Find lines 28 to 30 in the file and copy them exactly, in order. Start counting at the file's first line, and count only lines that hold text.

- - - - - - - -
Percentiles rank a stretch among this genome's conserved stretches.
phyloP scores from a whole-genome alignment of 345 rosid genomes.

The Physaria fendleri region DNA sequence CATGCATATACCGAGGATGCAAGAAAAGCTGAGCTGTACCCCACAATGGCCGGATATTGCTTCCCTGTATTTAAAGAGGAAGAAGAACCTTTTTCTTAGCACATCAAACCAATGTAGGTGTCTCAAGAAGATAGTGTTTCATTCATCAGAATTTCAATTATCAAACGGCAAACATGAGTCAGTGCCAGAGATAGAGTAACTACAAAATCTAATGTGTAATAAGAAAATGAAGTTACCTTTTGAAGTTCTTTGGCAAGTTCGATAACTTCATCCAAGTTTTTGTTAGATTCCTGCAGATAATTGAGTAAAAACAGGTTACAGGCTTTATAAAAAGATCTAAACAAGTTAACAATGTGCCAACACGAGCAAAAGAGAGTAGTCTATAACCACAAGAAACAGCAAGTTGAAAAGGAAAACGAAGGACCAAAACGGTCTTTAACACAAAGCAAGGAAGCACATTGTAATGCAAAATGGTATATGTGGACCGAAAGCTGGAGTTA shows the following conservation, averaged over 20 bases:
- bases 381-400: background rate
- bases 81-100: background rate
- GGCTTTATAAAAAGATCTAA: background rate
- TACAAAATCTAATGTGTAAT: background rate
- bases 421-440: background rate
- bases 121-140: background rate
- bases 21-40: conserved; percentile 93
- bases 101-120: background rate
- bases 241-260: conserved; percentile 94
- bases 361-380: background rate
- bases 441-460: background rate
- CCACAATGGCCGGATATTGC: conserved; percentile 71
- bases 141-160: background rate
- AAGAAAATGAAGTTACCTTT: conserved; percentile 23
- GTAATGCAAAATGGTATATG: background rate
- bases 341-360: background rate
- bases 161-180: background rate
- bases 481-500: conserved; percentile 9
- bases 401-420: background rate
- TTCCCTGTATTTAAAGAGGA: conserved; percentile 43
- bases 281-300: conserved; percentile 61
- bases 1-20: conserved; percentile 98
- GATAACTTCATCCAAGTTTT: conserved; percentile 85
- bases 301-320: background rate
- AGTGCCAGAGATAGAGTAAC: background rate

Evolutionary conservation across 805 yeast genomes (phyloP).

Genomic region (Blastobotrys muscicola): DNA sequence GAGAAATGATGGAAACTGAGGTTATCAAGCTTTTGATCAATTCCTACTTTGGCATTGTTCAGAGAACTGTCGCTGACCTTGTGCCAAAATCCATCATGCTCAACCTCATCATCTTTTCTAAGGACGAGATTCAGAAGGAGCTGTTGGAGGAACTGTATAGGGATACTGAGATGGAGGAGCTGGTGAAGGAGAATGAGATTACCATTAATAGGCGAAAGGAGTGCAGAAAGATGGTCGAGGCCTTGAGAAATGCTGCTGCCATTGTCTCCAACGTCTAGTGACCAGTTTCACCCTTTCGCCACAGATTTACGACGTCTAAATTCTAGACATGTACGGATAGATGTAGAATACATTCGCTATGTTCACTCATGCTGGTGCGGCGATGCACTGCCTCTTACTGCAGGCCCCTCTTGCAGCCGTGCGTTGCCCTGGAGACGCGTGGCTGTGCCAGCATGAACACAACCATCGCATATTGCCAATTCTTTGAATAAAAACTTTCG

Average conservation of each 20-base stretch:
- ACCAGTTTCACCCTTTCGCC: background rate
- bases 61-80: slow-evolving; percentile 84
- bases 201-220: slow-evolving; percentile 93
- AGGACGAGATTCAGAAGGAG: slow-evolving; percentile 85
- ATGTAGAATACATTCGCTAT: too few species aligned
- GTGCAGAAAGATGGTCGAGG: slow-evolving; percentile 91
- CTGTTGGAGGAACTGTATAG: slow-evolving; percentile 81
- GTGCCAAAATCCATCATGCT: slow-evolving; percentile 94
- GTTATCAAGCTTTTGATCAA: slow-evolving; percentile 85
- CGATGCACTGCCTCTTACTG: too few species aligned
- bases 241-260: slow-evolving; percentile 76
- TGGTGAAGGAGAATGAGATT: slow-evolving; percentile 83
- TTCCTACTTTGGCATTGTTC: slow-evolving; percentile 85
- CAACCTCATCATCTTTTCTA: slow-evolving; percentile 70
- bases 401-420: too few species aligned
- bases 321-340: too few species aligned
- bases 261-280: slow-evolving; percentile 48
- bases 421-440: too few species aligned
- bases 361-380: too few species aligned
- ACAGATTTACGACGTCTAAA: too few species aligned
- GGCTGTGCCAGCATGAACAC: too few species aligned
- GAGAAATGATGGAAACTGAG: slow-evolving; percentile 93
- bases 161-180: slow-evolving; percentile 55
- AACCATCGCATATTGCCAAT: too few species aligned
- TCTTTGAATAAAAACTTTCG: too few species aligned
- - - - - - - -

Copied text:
- AGTGCCAGAGATAGAGTAAC: background rate

Evolutionary conservation across 805 yeast genomes (phyloP).

Genomic region (Blastobotrys muscicola): DNA sequence GAGAAATGATGGAAACTGAGGTTATCAAGCTTTTGATCAATTCCTACTTTGGCATTGTTCAGAGAACTGTCGCTGACCTTGTGCCAAAATCCATCATGCTCAACCTCATCATCTTTTCTAAGGACGAGATTCAGAAGGAGCTGTTGGAGGAACTGTATAGGGATACTGAGATGGAGGAGCTGGTGAAGGAGAATGAGATTACCATTAATAGGCGAAAGGAGTGCAGAAAGATGGTCGAGGCCTTGAGAAATGCTGCTGCCATTGTCTCCAACGTCTAGTGACCAGTTTCACCCTTTCGCCACAGATTTACGACGTCTAAATTCTAGACATGTACGGATAGATGTAGAATACATTCGCTATGTTCACTCATGCTGGTGCGGCGATGCACTGCCTCTTACTGCAGGCCCCTCTTGCAGCCGTGCGTTGCCCTGGAGACGCGTGGCTGTGCCAGCATGAACACAACCATCGCATATTGCCAATTCTTTGAATAAAAACTTTCG